5) Promoting Stem Cell Research: More good news from the Golden State! In November, California voters rejected Bush's cynical policy on stem cell research when they approved, 59 to 41, the California Stem Cell Research and Cures Initiative. The law will raise $350 million to support stem cell research in the hopes of ultimately finding cures for Alzheimer's and other diseases. One San Diego scientist predicted that the law would establish in California a "mini-NIH" that will give a much-needed shot in the arm to stem cell research.
6) Reinstating Overtime Pay: In August, the Bush Administration prevented millions of Americans from collecting overtime pay when it approved regulations narrowing the list of those eligible. Illinois rejected this anti-worker policy, however, passing a law reinstating overtime pay for workers in the state. Twenty states have created overtime rules that are more expansive than the ones that the Bush Administration has adopted.
7) Providing Access to Emergency Contraception Pills: In 2003, two FDA committees advised the FDA to make emergency contraception pills available to women over the counter. The pills were declared safe and they were declared efficacious. But the FDA rejected its committees' recommendations, so Maine, California and Hawaii, among others, have passed rules making this option available to women who go to their neighborhood pharmacy. And New York and New Mexico require that rape victims in emergency rooms must be offered emergency contraception.
8) Outlawing Racial Profiling: Montana, New Jersey, Arkansas, Illinois and other states have banned racial profiling, fighting off John Ashcroft's efforts to target and detain Muslims simply, in many instances, because of who they are.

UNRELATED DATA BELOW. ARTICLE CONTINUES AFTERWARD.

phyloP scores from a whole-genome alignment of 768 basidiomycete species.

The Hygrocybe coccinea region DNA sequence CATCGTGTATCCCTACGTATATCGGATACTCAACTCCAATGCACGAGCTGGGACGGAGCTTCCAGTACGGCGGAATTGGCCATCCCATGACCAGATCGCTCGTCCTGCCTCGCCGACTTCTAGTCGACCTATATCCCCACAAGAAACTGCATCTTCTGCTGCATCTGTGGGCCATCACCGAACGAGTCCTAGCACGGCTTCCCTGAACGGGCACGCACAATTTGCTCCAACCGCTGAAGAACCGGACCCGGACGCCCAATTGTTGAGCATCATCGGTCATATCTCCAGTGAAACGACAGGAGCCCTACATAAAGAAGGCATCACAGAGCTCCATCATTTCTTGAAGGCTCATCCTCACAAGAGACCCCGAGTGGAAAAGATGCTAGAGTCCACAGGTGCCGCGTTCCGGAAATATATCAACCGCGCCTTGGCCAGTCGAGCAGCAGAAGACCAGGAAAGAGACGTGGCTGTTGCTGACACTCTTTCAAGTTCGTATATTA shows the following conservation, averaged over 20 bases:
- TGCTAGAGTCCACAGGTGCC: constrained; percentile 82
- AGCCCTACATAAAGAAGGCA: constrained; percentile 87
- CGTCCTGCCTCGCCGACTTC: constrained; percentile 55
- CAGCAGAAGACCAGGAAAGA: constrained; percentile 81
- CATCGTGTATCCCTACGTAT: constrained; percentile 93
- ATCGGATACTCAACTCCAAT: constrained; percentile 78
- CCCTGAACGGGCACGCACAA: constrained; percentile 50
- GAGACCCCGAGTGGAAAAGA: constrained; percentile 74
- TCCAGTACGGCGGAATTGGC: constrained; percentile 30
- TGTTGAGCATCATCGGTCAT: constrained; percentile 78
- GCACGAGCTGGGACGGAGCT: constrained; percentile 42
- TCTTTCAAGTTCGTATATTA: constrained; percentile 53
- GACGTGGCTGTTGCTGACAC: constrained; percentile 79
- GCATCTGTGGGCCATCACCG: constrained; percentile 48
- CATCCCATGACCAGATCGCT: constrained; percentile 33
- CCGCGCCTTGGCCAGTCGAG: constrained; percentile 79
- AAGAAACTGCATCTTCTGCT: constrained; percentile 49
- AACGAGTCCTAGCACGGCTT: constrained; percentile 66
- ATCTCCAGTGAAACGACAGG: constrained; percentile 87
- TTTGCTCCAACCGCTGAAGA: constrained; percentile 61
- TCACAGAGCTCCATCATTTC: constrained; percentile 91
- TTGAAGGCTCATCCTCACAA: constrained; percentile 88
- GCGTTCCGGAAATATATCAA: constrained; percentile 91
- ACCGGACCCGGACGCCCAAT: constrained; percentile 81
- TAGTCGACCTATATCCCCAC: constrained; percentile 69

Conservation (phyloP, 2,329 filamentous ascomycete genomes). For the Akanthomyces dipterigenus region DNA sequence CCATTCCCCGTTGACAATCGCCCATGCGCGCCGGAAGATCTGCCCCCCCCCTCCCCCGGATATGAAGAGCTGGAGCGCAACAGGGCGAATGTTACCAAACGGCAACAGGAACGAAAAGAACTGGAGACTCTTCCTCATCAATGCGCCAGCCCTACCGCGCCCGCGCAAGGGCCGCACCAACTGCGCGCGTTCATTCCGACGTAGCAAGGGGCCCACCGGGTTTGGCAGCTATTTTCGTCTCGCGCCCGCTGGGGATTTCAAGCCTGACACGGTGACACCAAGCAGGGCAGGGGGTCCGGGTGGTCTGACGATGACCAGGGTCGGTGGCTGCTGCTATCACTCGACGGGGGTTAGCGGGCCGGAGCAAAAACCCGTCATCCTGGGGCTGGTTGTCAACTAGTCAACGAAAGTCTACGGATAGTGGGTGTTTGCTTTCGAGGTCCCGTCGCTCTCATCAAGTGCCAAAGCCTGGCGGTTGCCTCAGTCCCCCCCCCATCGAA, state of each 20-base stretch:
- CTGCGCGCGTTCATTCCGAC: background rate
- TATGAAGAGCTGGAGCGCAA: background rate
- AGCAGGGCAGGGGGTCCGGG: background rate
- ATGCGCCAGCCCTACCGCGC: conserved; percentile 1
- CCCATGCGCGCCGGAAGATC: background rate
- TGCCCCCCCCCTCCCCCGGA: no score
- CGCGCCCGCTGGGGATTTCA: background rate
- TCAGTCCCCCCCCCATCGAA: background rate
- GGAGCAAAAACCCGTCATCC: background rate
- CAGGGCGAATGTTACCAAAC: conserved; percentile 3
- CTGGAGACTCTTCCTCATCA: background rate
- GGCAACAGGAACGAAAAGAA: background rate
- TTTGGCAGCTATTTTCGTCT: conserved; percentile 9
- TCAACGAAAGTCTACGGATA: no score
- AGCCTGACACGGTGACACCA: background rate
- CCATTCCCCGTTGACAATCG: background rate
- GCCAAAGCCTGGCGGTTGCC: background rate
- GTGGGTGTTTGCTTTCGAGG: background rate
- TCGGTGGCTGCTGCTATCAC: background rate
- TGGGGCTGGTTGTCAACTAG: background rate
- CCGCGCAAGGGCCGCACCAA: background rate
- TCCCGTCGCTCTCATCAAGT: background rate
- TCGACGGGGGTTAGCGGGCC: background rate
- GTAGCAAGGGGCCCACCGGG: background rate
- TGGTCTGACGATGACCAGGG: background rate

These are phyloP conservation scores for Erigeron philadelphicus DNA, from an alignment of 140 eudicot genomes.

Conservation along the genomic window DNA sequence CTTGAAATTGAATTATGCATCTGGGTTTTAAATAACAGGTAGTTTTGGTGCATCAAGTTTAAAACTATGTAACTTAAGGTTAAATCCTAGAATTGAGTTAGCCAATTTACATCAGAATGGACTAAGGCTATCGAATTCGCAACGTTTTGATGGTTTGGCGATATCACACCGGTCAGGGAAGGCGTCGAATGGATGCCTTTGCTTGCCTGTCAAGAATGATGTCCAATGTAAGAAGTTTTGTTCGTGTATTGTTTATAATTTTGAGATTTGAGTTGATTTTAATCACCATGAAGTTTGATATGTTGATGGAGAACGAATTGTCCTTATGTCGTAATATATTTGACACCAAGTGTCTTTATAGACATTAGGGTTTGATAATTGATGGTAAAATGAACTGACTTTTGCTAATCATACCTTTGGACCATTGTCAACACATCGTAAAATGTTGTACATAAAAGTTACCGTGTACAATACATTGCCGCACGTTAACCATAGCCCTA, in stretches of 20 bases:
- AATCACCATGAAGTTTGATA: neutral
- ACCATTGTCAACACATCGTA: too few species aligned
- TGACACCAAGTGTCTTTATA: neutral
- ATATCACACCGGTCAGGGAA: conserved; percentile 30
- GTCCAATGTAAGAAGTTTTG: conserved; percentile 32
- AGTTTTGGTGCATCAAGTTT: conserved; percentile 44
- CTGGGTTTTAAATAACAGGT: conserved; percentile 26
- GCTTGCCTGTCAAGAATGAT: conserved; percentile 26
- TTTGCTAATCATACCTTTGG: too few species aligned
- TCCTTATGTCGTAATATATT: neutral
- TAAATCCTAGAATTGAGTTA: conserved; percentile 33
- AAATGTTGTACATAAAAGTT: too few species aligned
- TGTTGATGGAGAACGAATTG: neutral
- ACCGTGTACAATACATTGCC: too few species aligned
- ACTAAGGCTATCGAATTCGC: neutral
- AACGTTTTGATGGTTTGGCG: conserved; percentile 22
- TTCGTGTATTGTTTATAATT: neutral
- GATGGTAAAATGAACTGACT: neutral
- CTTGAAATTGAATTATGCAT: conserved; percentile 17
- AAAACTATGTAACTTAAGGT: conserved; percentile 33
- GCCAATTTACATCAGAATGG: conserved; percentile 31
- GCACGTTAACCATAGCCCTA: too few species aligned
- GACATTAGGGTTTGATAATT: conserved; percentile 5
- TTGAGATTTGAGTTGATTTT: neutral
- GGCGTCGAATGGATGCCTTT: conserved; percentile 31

9) Financing Public Education:This past election, Nevada voted to require its legislators to fund K-12 education before anything else. Oklahoma created a lottery system to raise money for public education, and North Carolina chose to put money collected from fines into its public school system, as well as to require more equitable distribution of state money among the rich and poor school districts.
10) Protecting the Rights of Death Row Inmates: Georgia, Nevada, New Mexico and four other states have reformed their death penalty laws, giving those on death row the right to DNA testing. Illinois undertook a comprehensive re-examination of its death row system; after the Illinois Governor's Commission on Capital Punishment found widespread flaws and abuses, the Illinois state legislature adopted many of the eighty-five reforms that the Commission had recommended. In Wyoming and South Dakota, juvenile executions have been banned.
So, let's not hang our heads this Black Thursday but instead recognize that these are victories to build on in the next years. As Joel Rogers--director of The Center on Wisconsin Strategy, one of the savviest and most effective state policy groups around--wrote last year in these pages, progressives urgently need to develop and implement a more comprehensive and ambitious state strategy, building on the policy victories and organizing already underway.
Faced with four more years of Bush and DC gridlock,that's what I call a smart and winning agenda for a second term.